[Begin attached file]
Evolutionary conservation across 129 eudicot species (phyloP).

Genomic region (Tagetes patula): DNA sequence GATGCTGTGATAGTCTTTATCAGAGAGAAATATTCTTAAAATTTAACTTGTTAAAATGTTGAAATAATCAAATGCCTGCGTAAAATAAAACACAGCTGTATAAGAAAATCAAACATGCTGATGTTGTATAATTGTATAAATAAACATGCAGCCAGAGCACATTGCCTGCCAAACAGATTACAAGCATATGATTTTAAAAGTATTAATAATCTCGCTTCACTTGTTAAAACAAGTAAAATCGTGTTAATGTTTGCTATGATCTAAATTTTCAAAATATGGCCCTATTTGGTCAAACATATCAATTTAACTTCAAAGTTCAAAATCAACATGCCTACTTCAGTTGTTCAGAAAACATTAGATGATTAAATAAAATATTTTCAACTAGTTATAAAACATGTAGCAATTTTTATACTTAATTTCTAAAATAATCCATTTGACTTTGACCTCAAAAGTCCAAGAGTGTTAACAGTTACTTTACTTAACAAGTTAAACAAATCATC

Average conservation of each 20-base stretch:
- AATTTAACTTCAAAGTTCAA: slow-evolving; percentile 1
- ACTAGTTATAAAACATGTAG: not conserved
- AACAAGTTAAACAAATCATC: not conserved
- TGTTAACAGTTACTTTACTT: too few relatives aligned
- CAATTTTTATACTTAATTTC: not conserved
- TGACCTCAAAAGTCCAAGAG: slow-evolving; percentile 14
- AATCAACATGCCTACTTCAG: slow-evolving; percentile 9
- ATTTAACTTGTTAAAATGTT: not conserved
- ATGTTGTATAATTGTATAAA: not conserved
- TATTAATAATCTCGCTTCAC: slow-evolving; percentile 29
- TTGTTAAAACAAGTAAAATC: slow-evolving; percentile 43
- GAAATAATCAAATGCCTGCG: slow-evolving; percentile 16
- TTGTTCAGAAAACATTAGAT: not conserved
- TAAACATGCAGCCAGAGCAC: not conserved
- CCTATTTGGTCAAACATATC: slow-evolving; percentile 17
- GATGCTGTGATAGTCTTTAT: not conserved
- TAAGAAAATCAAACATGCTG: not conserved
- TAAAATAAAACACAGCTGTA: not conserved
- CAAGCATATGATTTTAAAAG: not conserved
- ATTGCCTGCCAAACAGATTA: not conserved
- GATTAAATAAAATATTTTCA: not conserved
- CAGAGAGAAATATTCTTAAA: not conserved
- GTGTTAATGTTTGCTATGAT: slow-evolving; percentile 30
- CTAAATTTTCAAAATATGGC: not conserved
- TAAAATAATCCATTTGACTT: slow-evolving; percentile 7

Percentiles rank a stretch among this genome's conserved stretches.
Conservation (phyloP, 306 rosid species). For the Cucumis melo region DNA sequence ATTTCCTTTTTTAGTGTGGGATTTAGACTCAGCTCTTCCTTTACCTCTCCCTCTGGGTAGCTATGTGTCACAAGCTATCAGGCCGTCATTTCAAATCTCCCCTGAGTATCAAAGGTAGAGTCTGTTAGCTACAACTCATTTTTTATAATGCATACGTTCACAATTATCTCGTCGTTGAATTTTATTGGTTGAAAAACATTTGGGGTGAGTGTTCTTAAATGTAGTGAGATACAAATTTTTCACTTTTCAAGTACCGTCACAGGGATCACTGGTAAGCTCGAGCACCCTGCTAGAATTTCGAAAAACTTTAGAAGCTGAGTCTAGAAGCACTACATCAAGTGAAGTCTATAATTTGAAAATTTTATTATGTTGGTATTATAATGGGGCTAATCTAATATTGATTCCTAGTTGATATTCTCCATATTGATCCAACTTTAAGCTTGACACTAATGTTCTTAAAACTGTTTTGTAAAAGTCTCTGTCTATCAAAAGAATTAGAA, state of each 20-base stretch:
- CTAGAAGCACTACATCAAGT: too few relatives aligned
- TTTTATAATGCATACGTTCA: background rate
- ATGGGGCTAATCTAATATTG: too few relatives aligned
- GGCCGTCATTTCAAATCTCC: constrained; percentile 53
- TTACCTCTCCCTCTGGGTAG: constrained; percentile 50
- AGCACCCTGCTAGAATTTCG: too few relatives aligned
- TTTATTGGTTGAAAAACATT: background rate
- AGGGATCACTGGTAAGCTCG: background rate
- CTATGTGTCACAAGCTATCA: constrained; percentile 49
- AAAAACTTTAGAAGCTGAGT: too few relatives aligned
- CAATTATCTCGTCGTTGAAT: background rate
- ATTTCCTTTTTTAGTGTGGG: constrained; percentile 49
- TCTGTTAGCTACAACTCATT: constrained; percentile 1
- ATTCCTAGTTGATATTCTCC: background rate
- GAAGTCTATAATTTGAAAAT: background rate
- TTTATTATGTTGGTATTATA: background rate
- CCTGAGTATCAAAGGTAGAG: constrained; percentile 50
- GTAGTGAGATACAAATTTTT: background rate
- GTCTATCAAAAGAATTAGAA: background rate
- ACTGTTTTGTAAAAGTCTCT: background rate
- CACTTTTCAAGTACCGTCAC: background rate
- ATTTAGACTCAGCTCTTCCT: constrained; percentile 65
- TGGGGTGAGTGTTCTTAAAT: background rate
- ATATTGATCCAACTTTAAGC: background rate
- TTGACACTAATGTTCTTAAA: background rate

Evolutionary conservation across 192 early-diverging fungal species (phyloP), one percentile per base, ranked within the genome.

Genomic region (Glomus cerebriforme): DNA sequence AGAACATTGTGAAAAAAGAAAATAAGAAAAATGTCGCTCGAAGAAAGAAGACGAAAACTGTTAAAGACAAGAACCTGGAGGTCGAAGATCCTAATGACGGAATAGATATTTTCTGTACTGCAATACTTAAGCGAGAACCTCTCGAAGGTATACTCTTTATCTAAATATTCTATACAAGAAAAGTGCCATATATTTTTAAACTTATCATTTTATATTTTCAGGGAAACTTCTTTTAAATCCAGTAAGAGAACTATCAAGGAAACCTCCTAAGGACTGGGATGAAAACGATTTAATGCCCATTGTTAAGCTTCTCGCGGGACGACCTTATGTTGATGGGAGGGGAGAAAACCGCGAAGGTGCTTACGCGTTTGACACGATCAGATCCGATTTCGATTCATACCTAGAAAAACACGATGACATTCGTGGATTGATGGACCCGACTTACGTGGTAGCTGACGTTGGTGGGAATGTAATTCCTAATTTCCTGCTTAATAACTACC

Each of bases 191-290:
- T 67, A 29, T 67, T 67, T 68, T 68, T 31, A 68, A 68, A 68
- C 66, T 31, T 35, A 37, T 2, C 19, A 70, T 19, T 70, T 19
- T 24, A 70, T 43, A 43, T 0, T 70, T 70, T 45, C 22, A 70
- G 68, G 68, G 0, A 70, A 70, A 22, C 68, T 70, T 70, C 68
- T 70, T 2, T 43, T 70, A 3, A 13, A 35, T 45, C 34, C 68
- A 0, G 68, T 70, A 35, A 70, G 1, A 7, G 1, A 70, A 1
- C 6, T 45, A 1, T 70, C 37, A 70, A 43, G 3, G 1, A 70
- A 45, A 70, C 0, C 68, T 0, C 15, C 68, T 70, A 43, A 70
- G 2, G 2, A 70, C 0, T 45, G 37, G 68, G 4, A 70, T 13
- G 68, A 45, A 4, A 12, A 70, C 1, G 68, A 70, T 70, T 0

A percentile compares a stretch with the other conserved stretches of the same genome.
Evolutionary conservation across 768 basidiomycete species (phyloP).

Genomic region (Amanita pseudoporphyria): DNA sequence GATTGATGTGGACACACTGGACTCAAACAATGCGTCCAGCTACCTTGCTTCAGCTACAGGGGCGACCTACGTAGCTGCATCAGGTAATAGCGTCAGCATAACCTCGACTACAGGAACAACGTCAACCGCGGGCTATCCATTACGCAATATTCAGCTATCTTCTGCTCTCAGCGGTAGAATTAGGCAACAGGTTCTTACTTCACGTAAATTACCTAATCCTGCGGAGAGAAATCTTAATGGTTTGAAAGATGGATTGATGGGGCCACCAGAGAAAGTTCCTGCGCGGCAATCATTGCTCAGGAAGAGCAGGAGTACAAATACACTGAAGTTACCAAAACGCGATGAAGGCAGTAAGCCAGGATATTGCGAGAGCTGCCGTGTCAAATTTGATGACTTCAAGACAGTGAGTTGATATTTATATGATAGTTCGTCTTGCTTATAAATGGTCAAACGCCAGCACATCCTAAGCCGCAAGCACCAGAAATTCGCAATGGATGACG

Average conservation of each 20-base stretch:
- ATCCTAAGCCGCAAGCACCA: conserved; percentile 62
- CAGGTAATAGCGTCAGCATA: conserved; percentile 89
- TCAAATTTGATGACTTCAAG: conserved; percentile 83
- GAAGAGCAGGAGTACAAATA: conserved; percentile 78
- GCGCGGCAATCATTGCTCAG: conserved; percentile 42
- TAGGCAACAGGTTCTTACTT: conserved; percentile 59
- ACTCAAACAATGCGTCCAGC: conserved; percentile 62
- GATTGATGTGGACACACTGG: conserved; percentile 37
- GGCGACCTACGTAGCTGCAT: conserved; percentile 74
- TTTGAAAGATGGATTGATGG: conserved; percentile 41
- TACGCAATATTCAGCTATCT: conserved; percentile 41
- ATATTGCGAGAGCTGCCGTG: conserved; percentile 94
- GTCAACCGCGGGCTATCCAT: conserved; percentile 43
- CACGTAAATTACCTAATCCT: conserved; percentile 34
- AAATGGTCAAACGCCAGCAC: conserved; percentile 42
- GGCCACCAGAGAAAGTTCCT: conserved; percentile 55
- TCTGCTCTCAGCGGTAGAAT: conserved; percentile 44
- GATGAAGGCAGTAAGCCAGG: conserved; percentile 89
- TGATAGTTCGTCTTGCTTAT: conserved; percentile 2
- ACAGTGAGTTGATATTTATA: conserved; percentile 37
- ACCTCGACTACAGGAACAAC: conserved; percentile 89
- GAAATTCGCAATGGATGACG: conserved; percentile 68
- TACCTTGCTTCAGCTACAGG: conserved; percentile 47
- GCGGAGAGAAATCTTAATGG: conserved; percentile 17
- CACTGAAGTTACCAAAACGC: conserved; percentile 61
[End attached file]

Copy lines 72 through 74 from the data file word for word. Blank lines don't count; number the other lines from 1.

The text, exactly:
Average conservation of each 20-base stretch:
- ATCCTAAGCCGCAAGCACCA: conserved; percentile 62
- CAGGTAATAGCGTCAGCATA: conserved; percentile 89